' Here also we may add that we do not wish to interfere with the Award except to say that after economic reforms in our country the interest regime has changed and the rates have substantially reduced and, therefore, we are of the view that the interest awarded by the Arbitrator at 18% for the pre-arbitration period, for the pendente lite period and future interest be reduced to 9%.'
26 Assuming for a moment that the submission of the Petitioner is accepted that for want of execution of the contract, there exists no agreement/contract between the parties, in that case also, the Petitioner is not at all entitled to retain the amount of ` 8 lacs which was admittedly deposited by the Respondent. There was no question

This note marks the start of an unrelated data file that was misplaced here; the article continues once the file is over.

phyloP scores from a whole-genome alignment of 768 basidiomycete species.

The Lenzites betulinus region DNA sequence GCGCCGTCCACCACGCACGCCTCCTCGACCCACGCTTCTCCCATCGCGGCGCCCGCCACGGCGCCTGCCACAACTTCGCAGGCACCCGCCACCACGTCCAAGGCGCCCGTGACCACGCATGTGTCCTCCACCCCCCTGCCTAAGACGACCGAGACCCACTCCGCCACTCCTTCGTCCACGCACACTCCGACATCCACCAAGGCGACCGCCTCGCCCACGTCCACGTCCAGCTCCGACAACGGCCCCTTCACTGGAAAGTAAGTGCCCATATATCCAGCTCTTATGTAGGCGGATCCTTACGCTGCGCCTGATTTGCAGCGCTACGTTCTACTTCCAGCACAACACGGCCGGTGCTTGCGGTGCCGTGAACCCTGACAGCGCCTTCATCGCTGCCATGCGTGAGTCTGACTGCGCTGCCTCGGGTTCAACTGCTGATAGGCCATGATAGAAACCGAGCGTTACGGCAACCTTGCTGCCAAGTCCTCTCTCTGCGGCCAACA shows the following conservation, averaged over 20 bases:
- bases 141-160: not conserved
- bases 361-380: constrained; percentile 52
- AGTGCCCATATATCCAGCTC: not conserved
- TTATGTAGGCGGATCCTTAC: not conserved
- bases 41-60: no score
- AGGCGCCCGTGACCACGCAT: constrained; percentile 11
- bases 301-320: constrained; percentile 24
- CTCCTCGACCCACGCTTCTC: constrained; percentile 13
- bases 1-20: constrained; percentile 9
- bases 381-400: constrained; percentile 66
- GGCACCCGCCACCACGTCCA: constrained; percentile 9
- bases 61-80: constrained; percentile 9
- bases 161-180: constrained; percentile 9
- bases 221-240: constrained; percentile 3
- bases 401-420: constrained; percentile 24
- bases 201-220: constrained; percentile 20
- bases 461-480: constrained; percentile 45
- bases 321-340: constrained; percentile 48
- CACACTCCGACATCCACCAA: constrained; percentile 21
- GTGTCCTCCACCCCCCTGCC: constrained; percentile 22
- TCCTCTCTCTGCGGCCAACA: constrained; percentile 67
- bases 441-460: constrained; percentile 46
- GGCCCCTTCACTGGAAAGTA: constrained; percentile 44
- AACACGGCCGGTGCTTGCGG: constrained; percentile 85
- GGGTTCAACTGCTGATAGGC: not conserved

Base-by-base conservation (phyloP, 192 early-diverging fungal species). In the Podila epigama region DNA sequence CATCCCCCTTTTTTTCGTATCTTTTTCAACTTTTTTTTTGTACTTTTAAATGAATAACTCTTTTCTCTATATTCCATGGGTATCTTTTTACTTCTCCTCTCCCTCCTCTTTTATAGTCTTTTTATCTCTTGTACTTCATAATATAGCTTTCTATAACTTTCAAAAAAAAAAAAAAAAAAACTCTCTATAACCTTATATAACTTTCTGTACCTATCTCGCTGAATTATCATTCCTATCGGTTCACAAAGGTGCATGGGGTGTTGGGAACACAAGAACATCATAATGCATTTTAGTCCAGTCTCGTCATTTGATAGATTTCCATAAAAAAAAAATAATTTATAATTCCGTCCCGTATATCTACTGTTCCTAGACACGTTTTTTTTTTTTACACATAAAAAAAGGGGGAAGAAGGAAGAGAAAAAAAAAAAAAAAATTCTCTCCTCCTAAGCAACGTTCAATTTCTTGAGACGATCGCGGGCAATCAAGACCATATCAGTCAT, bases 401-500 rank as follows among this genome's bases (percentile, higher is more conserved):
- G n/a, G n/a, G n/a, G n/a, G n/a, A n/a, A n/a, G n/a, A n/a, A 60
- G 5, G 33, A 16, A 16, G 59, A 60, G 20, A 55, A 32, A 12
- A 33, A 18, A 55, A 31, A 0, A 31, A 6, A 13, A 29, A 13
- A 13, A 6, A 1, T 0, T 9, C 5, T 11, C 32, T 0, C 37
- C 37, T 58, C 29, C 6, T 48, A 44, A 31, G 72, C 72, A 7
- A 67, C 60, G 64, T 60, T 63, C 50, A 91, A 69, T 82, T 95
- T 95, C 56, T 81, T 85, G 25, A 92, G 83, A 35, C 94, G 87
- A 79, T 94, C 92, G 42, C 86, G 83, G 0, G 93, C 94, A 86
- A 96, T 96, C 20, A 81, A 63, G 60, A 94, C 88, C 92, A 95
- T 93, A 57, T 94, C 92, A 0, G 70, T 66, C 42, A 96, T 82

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of even counter claims so raised by the Petitioner. The award of amount of refund, as awarded, along with interest in the present facts and circumstances, needs no interference. 27 Therefore, taking overall view of the matter and as case is made out, I am inclined to modify the award as the claims are severable from each other and as it is permissible under the Arbitration Act to do so. The Apex Court has observed in J.G. Engineers Private Limited Vs. Union of India & Anr. (2011) 5 S.C.C. 758in paragraph No. 25 as under: '25. It is now well settled that if an award deals with the decides several claims separately and distinctly, even if the court finds that the award in regard to some items is bad, the court will segregate the award on items which did not suffer from any infirmity and uphold the award to that extent. As the award on Items 2,4,6, 7, 8 and 9 was upheld by the civil court and as the High Court in appeal did not find any infirmity in regard to the award on those claims, the judgment of the High Court setting aside the award in regard to Claims 2,4,6,7 8 and 9 of the appellant, cannot be sustained. The judgment to that extent is liable to be set aside and the award has to be upheld in regard to Claims 2, 4, 6, 7, 8 and 9.' 28 Resultantly, the Petition is partly allowed. The claim of refund of first instalment and the interest thereon at the rate of 9% instead of 12% is maintained. The future rate of interest is also 9% till realization. All other claims of fixed charges to agency and the loss of profit are rejected. 29 The award with regard to the counter claims of the Petitioner and the cost, for the reason recorded above itself and as not awarded by the Arbitrator need no interference. 30 The Petition is accordingly partly allowed in the above terms. There shall be no order as to costs.